Articles/The beauty of Al-Meger Palace

The beauty of Al-Meger Palace

قصر المقر .. أجمل قصور التاريخ التي تقع على قمم جبال السروات

26 JAN 2020

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Source: Abeer Al-Amoudi

A visit to the Asir region would not be complete without journeying to the top of the Sarawat Mountains near the city of Al-Namas, 150 kilometers away from Abha. Once you’ve cut through the fog and clouds, you will reach Al-Meger Heritage Village, rising 2,400 meters above sea level.

A walk through the village will inevitably lead you to Al-Meger Palace, one of the most beautiful historical buildings in the region that is sometimes known as Al-Falaki “space” Palace. It is distinguished by its impressive Islamic architecture and has developed a reputation as one of the most important tourist destinations in the Kingdom, attracting visitors from all over the world looking to witness the beauty of this historical village and magnificence of its design.

Muhammad Al-Meger’s dream 

The village and Al-Meger palace is the brainchild of Mohamed Al-Meger, an explorer who travelled through many countries to gain wide and varied exposure in design and construction. As a result of his journeys, he was eventually able to realize his lifelong vision of constructing his eponymous village,  which took more than 35 years to build and cost more than SR80 million.

Al-Meger palace

Muhammad used stone from the Asir mountains to build the palace, which was designed to incorporate hanging gardens through which geometrically-designed water fountains flow perfectly. The palace is also distinguished by its Islamic architecture, reflected in Andalusian drawings and Arabic and Kishani inscriptions on the walls.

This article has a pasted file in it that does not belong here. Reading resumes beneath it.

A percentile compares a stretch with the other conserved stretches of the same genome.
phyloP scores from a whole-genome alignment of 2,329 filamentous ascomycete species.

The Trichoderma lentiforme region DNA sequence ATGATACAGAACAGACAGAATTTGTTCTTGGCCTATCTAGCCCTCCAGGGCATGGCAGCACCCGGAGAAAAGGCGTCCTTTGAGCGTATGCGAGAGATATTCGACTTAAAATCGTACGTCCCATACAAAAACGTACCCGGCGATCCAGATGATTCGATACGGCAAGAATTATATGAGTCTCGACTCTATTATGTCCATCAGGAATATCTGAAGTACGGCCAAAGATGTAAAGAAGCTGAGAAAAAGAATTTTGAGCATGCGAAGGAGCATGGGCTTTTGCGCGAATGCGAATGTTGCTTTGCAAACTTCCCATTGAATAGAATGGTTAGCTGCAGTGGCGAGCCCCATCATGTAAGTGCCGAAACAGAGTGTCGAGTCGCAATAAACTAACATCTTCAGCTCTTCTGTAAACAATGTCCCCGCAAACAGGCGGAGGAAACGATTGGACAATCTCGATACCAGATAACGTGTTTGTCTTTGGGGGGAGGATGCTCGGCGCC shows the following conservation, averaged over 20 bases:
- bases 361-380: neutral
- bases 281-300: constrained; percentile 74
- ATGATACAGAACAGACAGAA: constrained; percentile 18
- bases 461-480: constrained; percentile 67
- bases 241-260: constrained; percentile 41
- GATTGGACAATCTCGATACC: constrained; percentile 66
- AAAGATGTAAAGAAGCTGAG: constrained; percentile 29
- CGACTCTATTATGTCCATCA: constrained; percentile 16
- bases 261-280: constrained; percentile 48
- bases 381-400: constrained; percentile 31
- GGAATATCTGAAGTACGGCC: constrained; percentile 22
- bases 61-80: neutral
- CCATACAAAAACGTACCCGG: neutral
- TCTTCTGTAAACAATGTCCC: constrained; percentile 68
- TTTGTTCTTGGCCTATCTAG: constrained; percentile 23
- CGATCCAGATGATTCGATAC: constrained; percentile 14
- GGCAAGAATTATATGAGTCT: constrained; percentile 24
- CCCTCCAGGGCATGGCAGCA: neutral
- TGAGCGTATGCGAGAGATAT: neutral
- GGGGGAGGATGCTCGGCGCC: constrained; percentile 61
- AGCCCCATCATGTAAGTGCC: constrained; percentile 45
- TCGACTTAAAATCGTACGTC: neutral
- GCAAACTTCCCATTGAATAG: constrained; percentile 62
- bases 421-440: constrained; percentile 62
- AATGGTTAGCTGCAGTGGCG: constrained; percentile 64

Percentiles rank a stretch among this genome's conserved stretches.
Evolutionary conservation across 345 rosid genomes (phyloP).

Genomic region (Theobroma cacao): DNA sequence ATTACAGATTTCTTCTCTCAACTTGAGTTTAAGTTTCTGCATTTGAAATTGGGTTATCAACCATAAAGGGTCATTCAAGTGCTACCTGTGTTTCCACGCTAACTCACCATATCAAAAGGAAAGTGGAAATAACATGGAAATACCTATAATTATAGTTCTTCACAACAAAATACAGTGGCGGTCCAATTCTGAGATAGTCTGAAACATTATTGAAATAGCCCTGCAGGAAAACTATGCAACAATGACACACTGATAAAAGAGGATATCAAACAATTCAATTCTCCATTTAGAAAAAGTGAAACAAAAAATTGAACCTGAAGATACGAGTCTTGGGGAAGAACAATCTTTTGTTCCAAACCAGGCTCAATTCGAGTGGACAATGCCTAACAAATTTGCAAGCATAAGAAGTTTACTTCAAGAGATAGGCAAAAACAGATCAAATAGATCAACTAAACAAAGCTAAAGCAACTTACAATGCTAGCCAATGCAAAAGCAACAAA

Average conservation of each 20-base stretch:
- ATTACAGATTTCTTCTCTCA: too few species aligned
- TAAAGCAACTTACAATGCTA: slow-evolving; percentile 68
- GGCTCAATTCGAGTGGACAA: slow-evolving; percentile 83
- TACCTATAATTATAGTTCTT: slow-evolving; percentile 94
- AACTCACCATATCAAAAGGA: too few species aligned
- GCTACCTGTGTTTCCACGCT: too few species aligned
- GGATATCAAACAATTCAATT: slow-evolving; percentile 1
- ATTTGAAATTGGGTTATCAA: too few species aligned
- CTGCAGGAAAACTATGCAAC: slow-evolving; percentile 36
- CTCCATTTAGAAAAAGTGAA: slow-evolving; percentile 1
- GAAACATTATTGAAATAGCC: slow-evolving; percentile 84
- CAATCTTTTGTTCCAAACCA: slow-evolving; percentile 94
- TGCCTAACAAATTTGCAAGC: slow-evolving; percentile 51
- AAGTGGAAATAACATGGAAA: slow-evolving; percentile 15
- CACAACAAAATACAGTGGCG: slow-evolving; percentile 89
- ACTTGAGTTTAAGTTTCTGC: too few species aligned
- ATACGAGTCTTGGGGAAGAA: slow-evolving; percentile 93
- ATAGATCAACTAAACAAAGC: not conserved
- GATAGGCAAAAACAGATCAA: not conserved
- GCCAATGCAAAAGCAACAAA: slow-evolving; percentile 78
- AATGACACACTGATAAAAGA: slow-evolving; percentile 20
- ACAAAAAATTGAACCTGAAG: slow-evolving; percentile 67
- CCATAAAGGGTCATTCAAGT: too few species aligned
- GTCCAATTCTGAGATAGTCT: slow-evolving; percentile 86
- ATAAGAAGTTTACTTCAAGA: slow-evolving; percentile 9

Impressively, the sun enters the palace from all directions through more than 360 windows that are used to track solar movement inside the building. There are also seven domes representing each of the world’s continents, hundreds of columns representing the days of the year and inscriptions and artistic decorations reflecting the spirit of the Umayyad and Abbasid civilizations.

There is also a zoo and apartments overlooking the Tihama Mountains behind the palace to serve visitors coming from remote areas.

The first and second floors of the palace contain more than 18,000 heritage pieces drawn from various Islamic civilizations such as Andalusia and Abbasid.

Visitors climbing to the third floor can view historical Islamic manuscripts in medicine, astronomy, mathematics, Islamic sciences, Arabic language and Islamic schools of thought. This makes the palace a primary source for Islamic history, specifically the Holy Qur’an, thanks to its archive of more than 1,000 Qur’anic manuscripts.